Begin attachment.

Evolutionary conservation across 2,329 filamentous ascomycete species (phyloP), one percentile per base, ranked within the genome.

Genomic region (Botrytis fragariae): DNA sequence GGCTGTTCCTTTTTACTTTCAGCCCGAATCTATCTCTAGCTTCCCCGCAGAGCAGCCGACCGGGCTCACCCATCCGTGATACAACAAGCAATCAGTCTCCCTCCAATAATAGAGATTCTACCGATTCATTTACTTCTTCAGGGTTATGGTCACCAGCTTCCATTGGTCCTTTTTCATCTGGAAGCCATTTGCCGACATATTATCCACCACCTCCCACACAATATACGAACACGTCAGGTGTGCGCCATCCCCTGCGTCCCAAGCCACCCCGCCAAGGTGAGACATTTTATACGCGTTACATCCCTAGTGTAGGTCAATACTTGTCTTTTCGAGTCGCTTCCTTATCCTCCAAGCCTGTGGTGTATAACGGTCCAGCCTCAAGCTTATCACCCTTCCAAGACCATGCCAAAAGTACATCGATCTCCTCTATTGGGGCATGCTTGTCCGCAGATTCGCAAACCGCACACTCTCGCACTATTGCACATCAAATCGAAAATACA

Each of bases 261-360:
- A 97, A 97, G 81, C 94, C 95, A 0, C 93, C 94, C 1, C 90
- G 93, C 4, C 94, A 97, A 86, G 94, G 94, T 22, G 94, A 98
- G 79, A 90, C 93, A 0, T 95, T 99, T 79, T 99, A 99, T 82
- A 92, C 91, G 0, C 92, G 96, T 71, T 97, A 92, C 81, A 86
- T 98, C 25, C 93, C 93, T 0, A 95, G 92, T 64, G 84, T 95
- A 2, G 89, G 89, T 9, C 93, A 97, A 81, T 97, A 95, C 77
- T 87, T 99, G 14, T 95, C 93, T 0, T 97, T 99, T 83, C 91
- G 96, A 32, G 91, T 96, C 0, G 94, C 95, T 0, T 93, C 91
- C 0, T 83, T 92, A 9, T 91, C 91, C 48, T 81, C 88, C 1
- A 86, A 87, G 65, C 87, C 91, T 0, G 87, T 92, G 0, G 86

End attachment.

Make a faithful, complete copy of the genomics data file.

Evolutionary conservation across 2,329 filamentous ascomycete species (phyloP), one percentile per base, ranked within the genome.

Genomic region (Botrytis fragariae): DNA sequence GGCTGTTCCTTTTTACTTTCAGCCCGAATCTATCTCTAGCTTCCCCGCAGAGCAGCCGACCGGGCTCACCCATCCGTGATACAACAAGCAATCAGTCTCCCTCCAATAATAGAGATTCTACCGATTCATTTACTTCTTCAGGGTTATGGTCACCAGCTTCCATTGGTCCTTTTTCATCTGGAAGCCATTTGCCGACATATTATCCACCACCTCCCACACAATATACGAACACGTCAGGTGTGCGCCATCCCCTGCGTCCCAAGCCACCCCGCCAAGGTGAGACATTTTATACGCGTTACATCCCTAGTGTAGGTCAATACTTGTCTTTTCGAGTCGCTTCCTTATCCTCCAAGCCTGTGGTGTATAACGGTCCAGCCTCAAGCTTATCACCCTTCCAAGACCATGCCAAAAGTACATCGATCTCCTCTATTGGGGCATGCTTGTCCGCAGATTCGCAAACCGCACACTCTCGCACTATTGCACATCAAATCGAAAATACA

Each of bases 261-360:
- A 97, A 97, G 81, C 94, C 95, A 0, C 93, C 94, C 1, C 90
- G 93, C 4, C 94, A 97, A 86, G 94, G 94, T 22, G 94, A 98
- G 79, A 90, C 93, A 0, T 95, T 99, T 79, T 99, A 99, T 82
- A 92, C 91, G 0, C 92, G 96, T 71, T 97, A 92, C 81, A 86
- T 98, C 25, C 93, C 93, T 0, A 95, G 92, T 64, G 84, T 95
- A 2, G 89, G 89, T 9, C 93, A 97, A 81, T 97, A 95, C 77
- T 87, T 99, G 14, T 95, C 93, T 0, T 97, T 99, T 83, C 91
- G 96, A 32, G 91, T 96, C 0, G 94, C 95, T 0, T 93, C 91
- C 0, T 83, T 92, A 9, T 91, C 91, C 48, T 81, C 88, C 1
- A 86, A 87, G 65, C 87, C 91, T 0, G 87, T 92, G 0, G 86